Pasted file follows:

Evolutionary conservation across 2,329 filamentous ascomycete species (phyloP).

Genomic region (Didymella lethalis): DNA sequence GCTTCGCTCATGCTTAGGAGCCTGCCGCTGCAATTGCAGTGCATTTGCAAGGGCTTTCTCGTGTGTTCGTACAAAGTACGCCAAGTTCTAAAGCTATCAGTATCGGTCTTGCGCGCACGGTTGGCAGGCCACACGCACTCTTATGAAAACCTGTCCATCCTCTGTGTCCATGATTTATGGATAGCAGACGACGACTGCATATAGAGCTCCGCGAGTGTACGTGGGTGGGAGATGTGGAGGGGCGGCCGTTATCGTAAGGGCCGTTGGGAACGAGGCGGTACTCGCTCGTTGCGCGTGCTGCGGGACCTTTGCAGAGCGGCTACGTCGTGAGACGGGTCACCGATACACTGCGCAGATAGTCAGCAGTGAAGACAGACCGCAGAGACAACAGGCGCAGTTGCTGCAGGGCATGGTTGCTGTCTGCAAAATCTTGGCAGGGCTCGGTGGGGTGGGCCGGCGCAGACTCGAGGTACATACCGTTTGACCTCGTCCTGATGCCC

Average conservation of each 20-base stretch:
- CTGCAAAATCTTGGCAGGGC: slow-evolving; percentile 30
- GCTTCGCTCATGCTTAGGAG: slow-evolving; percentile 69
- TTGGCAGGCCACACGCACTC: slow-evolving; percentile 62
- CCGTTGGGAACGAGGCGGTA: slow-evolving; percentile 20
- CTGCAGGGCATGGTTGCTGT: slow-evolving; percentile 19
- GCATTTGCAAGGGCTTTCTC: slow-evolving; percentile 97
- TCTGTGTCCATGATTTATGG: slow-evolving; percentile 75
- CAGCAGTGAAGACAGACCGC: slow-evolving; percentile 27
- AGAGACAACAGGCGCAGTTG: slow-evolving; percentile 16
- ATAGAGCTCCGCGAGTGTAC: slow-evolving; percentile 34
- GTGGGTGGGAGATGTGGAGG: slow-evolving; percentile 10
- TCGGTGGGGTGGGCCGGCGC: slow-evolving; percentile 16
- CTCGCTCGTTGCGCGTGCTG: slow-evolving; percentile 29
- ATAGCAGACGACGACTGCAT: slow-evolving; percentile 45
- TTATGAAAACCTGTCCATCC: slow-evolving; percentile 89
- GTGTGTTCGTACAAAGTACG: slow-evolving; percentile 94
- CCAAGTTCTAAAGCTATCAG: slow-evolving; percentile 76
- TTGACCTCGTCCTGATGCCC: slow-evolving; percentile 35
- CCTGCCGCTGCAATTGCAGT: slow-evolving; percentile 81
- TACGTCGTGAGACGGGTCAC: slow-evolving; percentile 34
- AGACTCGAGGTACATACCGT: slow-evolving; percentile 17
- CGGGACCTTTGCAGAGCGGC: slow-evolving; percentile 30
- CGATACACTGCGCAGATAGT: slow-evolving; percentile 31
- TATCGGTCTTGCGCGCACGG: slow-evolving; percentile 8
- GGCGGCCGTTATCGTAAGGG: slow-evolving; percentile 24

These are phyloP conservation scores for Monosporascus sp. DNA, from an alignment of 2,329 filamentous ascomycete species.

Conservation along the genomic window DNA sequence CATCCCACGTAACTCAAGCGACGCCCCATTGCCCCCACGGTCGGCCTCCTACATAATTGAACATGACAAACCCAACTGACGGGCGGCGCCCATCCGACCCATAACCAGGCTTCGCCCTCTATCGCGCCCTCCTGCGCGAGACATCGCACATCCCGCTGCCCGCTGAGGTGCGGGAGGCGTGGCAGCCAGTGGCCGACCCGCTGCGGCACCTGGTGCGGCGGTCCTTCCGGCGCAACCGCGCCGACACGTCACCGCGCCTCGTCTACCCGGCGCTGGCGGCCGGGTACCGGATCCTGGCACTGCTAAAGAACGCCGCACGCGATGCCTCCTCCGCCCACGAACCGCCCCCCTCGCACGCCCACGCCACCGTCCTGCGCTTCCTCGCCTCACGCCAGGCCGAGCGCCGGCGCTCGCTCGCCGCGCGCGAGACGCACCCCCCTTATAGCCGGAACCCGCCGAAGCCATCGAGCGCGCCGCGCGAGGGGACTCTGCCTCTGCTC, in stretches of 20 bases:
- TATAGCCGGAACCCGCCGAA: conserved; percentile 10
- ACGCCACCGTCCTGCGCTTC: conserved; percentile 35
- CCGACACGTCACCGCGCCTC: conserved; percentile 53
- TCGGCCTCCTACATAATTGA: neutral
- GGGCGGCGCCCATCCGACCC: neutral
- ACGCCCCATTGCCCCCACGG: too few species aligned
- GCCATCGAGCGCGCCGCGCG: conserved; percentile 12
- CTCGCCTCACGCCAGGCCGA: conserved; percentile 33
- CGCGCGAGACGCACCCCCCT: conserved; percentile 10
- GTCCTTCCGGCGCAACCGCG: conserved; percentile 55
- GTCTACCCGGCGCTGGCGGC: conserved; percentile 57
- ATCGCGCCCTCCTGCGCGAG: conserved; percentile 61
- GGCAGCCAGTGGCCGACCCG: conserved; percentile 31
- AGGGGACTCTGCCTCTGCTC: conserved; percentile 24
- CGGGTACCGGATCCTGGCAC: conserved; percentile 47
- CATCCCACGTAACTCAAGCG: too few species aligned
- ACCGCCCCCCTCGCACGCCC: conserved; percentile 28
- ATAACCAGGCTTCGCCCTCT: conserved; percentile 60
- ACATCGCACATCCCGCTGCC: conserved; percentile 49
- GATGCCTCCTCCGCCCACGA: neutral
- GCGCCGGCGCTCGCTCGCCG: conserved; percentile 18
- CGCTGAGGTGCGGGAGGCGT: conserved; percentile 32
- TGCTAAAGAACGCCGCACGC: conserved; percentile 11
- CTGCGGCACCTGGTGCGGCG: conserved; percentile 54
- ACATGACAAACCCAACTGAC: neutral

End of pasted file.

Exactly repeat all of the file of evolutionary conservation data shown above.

Evolutionary conservation across 2,329 filamentous ascomycete species (phyloP).

Genomic region (Didymella lethalis): DNA sequence GCTTCGCTCATGCTTAGGAGCCTGCCGCTGCAATTGCAGTGCATTTGCAAGGGCTTTCTCGTGTGTTCGTACAAAGTACGCCAAGTTCTAAAGCTATCAGTATCGGTCTTGCGCGCACGGTTGGCAGGCCACACGCACTCTTATGAAAACCTGTCCATCCTCTGTGTCCATGATTTATGGATAGCAGACGACGACTGCATATAGAGCTCCGCGAGTGTACGTGGGTGGGAGATGTGGAGGGGCGGCCGTTATCGTAAGGGCCGTTGGGAACGAGGCGGTACTCGCTCGTTGCGCGTGCTGCGGGACCTTTGCAGAGCGGCTACGTCGTGAGACGGGTCACCGATACACTGCGCAGATAGTCAGCAGTGAAGACAGACCGCAGAGACAACAGGCGCAGTTGCTGCAGGGCATGGTTGCTGTCTGCAAAATCTTGGCAGGGCTCGGTGGGGTGGGCCGGCGCAGACTCGAGGTACATACCGTTTGACCTCGTCCTGATGCCC

Average conservation of each 20-base stretch:
- CTGCAAAATCTTGGCAGGGC: slow-evolving; percentile 30
- GCTTCGCTCATGCTTAGGAG: slow-evolving; percentile 69
- TTGGCAGGCCACACGCACTC: slow-evolving; percentile 62
- CCGTTGGGAACGAGGCGGTA: slow-evolving; percentile 20
- CTGCAGGGCATGGTTGCTGT: slow-evolving; percentile 19
- GCATTTGCAAGGGCTTTCTC: slow-evolving; percentile 97
- TCTGTGTCCATGATTTATGG: slow-evolving; percentile 75
- CAGCAGTGAAGACAGACCGC: slow-evolving; percentile 27
- AGAGACAACAGGCGCAGTTG: slow-evolving; percentile 16
- ATAGAGCTCCGCGAGTGTAC: slow-evolving; percentile 34
- GTGGGTGGGAGATGTGGAGG: slow-evolving; percentile 10
- TCGGTGGGGTGGGCCGGCGC: slow-evolving; percentile 16
- CTCGCTCGTTGCGCGTGCTG: slow-evolving; percentile 29
- ATAGCAGACGACGACTGCAT: slow-evolving; percentile 45
- TTATGAAAACCTGTCCATCC: slow-evolving; percentile 89
- GTGTGTTCGTACAAAGTACG: slow-evolving; percentile 94
- CCAAGTTCTAAAGCTATCAG: slow-evolving; percentile 76
- TTGACCTCGTCCTGATGCCC: slow-evolving; percentile 35
- CCTGCCGCTGCAATTGCAGT: slow-evolving; percentile 81
- TACGTCGTGAGACGGGTCAC: slow-evolving; percentile 34
- AGACTCGAGGTACATACCGT: slow-evolving; percentile 17
- CGGGACCTTTGCAGAGCGGC: slow-evolving; percentile 30
- CGATACACTGCGCAGATAGT: slow-evolving; percentile 31
- TATCGGTCTTGCGCGCACGG: slow-evolving; percentile 8
- GGCGGCCGTTATCGTAAGGG: slow-evolving; percentile 24

These are phyloP conservation scores for Monosporascus sp. DNA, from an alignment of 2,329 filamentous ascomycete species.

Conservation along the genomic window DNA sequence CATCCCACGTAACTCAAGCGACGCCCCATTGCCCCCACGGTCGGCCTCCTACATAATTGAACATGACAAACCCAACTGACGGGCGGCGCCCATCCGACCCATAACCAGGCTTCGCCCTCTATCGCGCCCTCCTGCGCGAGACATCGCACATCCCGCTGCCCGCTGAGGTGCGGGAGGCGTGGCAGCCAGTGGCCGACCCGCTGCGGCACCTGGTGCGGCGGTCCTTCCGGCGCAACCGCGCCGACACGTCACCGCGCCTCGTCTACCCGGCGCTGGCGGCCGGGTACCGGATCCTGGCACTGCTAAAGAACGCCGCACGCGATGCCTCCTCCGCCCACGAACCGCCCCCCTCGCACGCCCACGCCACCGTCCTGCGCTTCCTCGCCTCACGCCAGGCCGAGCGCCGGCGCTCGCTCGCCGCGCGCGAGACGCACCCCCCTTATAGCCGGAACCCGCCGAAGCCATCGAGCGCGCCGCGCGAGGGGACTCTGCCTCTGCTC, in stretches of 20 bases:
- TATAGCCGGAACCCGCCGAA: conserved; percentile 10
- ACGCCACCGTCCTGCGCTTC: conserved; percentile 35
- CCGACACGTCACCGCGCCTC: conserved; percentile 53
- TCGGCCTCCTACATAATTGA: neutral
- GGGCGGCGCCCATCCGACCC: neutral
- ACGCCCCATTGCCCCCACGG: too few species aligned
- GCCATCGAGCGCGCCGCGCG: conserved; percentile 12
- CTCGCCTCACGCCAGGCCGA: conserved; percentile 33
- CGCGCGAGACGCACCCCCCT: conserved; percentile 10
- GTCCTTCCGGCGCAACCGCG: conserved; percentile 55
- GTCTACCCGGCGCTGGCGGC: conserved; percentile 57
- ATCGCGCCCTCCTGCGCGAG: conserved; percentile 61
- GGCAGCCAGTGGCCGACCCG: conserved; percentile 31
- AGGGGACTCTGCCTCTGCTC: conserved; percentile 24
- CGGGTACCGGATCCTGGCAC: conserved; percentile 47
- CATCCCACGTAACTCAAGCG: too few species aligned
- ACCGCCCCCCTCGCACGCCC: conserved; percentile 28
- ATAACCAGGCTTCGCCCTCT: conserved; percentile 60
- ACATCGCACATCCCGCTGCC: conserved; percentile 49
- GATGCCTCCTCCGCCCACGA: neutral
- GCGCCGGCGCTCGCTCGCCG: conserved; percentile 18
- CGCTGAGGTGCGGGAGGCGT: conserved; percentile 32
- TGCTAAAGAACGCCGCACGC: conserved; percentile 11
- CTGCGGCACCTGGTGCGGCG: conserved; percentile 54
- ACATGACAAACCCAACTGAC: neutral